During the hungry days of the 'Dirty Thirties,' we lived in a small town just outside of Toronto, Ontario. Our house was on the main north-south highway of that time, and literally scores of hungry men begged for food at our door.

Even though we were a large family and money was always scarce (or non-existent), he never permitted a hungry man to be turned away without adequate food. His point was that: "If I refuse a hungry man some food, or cannot see in him some mark of Christ which makes him my brother, then I deny my own humanity."

In the same way, no one hurt or in distress ever appealed for help from Dad and was turned away without a sincere effort to give the help needed. Many the widow and distressed ex-serviceman who came to him for help and as a result, he gave uncounted days of work to win pensions or other relief for these unfortunates either through the Canadian Legion or by himself working through the hundreds of contacts he made in high places as he went along with his work.

No amount of money or proffered honours could win his support for a cause or an organization in which he did not believe fully or which could not withstand his close scrutiny as to its reason for being. Because of his strong attitude in this respect, I know that he gave up many lucrative opportunities in order that he could, as he put it, "Shave myself in front of my own mirror." He was self-educated, self-confident, and self-opinionated. When the going got toughest, he refused to go to others for help until he had literally exhausted himself economically, physically, or mentally. He had a hair-trigger temper that threw him into terrible rages . . . and a soft heart that prevented him from holding that rage for more than a few minutes or a grudge against even his worst enemy . . . and he made plenty of them as he went along.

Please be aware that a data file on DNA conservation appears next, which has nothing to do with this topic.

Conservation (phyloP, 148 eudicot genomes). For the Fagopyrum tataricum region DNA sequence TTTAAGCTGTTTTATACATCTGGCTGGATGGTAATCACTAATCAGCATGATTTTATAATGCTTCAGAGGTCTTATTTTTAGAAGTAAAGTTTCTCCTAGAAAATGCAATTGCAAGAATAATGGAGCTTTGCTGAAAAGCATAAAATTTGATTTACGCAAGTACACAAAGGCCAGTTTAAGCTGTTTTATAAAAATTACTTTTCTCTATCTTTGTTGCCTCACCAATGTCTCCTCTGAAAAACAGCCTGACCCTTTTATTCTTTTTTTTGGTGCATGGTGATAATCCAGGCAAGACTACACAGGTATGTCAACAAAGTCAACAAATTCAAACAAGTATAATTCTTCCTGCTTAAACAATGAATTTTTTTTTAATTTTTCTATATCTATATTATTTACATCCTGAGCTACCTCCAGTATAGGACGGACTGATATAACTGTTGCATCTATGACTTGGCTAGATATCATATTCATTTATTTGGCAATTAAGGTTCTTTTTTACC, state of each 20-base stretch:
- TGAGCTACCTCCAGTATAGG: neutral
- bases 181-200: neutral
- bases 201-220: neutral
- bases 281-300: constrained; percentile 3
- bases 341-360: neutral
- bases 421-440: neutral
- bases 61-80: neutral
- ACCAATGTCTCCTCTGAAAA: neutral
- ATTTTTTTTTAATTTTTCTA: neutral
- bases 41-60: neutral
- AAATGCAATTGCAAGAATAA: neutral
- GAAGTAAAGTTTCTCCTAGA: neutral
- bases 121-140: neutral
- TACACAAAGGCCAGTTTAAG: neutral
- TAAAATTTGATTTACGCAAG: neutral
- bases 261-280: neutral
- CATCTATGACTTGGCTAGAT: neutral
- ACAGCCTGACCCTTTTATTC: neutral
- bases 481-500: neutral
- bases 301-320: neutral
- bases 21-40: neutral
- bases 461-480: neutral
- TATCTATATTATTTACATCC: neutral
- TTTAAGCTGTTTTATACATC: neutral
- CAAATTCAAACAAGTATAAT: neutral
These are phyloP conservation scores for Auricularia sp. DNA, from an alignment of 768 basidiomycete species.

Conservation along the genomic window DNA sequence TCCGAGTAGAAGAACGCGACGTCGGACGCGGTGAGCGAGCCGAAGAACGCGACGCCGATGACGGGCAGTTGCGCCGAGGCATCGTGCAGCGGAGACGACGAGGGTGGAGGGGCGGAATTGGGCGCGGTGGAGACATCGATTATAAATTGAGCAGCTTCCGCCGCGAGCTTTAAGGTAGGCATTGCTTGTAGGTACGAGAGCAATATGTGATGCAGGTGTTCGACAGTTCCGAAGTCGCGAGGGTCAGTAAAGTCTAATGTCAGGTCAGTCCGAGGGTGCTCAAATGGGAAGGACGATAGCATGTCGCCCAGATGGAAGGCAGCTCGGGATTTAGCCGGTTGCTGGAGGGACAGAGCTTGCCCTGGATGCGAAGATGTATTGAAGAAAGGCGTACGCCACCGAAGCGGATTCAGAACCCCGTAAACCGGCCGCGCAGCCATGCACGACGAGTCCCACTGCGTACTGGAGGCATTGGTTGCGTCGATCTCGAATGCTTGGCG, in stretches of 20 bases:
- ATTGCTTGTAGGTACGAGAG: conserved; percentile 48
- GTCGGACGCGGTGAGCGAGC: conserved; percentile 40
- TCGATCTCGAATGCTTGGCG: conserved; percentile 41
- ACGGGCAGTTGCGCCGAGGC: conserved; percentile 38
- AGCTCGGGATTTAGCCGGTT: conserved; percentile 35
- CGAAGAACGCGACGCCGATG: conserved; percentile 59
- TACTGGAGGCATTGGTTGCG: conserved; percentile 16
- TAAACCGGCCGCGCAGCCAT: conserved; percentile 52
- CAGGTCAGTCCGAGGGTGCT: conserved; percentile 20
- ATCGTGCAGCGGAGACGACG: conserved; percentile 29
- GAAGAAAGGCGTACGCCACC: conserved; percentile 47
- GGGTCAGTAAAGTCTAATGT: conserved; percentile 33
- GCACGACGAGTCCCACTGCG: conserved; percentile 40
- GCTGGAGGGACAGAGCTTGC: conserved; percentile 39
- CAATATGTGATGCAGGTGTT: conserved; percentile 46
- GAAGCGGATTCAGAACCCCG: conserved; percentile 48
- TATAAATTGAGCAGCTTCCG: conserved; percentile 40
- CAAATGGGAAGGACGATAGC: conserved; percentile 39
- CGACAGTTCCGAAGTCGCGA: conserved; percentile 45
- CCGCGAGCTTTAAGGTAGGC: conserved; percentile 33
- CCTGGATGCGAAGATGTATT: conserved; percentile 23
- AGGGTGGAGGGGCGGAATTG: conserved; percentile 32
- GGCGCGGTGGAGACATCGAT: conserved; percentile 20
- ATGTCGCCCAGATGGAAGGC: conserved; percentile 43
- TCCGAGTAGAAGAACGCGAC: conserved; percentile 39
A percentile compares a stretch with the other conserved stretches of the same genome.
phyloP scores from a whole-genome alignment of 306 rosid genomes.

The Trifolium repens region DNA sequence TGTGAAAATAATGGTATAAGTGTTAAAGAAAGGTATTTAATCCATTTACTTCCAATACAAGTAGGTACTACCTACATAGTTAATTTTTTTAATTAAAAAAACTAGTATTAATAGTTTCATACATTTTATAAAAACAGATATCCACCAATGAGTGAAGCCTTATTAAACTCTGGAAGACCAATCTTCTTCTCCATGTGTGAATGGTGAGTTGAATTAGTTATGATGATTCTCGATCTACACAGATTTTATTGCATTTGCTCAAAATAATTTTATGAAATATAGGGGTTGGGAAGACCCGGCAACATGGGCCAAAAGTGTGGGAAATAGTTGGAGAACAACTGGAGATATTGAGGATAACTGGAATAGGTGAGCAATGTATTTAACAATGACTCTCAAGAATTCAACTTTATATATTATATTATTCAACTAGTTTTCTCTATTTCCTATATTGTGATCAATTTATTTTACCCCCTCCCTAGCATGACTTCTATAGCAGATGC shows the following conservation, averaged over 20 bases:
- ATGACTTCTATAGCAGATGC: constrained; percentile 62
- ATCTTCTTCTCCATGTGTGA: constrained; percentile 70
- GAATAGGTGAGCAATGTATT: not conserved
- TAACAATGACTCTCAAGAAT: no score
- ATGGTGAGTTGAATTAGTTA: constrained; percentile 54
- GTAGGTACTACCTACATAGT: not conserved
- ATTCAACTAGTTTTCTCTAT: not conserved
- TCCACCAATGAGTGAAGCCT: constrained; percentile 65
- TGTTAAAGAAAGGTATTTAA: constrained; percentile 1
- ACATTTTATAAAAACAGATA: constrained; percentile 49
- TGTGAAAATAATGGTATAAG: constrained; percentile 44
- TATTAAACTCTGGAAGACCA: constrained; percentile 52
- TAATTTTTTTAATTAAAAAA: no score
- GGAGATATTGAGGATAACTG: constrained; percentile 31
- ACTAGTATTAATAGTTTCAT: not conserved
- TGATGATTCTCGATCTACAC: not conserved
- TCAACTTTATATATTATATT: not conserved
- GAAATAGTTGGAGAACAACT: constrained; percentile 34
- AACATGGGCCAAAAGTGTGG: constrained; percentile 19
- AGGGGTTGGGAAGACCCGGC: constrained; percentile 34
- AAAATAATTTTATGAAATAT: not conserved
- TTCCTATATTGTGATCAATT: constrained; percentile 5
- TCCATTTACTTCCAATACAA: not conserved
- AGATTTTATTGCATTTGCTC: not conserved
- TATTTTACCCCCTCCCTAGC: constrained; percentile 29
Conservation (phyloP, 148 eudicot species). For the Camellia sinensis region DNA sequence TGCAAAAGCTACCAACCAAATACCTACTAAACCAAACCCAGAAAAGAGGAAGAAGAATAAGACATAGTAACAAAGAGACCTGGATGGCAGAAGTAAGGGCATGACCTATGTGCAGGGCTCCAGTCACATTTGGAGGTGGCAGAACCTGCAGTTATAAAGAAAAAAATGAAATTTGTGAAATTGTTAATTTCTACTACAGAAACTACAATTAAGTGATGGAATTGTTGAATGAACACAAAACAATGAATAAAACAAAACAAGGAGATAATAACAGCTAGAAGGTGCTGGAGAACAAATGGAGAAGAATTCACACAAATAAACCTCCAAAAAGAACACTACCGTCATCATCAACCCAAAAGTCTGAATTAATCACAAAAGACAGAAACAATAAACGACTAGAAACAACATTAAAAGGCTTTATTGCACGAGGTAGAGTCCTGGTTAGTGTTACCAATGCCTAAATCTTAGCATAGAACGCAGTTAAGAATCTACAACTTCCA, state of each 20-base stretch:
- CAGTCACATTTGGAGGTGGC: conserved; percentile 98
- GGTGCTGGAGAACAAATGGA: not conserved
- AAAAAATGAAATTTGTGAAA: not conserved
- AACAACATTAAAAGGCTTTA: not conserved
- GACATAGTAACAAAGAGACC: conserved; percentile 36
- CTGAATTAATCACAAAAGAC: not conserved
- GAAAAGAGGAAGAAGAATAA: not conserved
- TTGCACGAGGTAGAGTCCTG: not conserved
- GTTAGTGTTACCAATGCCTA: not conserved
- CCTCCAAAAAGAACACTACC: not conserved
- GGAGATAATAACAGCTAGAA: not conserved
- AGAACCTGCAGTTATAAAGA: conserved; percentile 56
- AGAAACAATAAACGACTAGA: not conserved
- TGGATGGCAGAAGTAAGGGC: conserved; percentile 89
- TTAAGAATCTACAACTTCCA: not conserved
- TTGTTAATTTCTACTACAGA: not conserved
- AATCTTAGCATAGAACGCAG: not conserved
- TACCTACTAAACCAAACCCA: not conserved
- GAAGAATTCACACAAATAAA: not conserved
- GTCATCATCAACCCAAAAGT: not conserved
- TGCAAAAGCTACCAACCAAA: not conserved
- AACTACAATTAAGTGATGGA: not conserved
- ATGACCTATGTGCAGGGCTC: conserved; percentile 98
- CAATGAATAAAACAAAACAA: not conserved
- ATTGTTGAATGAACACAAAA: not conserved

He could and did walk and talk with Kings and those who occupy the High and Mighty places of the earth . . . and he could and did sit in hovels and be completely at home in that setting. With those who opposed him, he was a hard, fair, and tough fighter and he neither asked nor gave quarter. With the weak and the helpless, he had the tenderness of a good woman and a heart as soft and as sweet as melted butter.

With his family and with himself, he was a hard and driving taskmaster. With others weaker than himself, he had an infinite capacity for pity and patience. For the last fifteen years of his life he suffered many illnesses and incapacities, not the least of which was a telescoped spine which necessitated him wearing a cumbersome steel and leather brace to keep him from becoming badly deformed. I do not think that he ever considered these health problems anything more that a nuisance that handicapped his ability to follow the path of work which he had chosen for himself. . . always his motto was: "Carry On."

If ever an epitaph be written for him, let it be as follows:

He lived the hard life of a
truly Christian man.
And died the easy Death
reserved for such a One.

If anything he ever wrote has helped even one person to find a purpose in life or helped any individual to better understand the purpose and meaning of life or helped one Soul to regain its place in the Divine scheme of Things, then

I am certain that his noble soul rests in peace within the Love and Protection of the God he tried so hard to serve while he lived his few years on earth.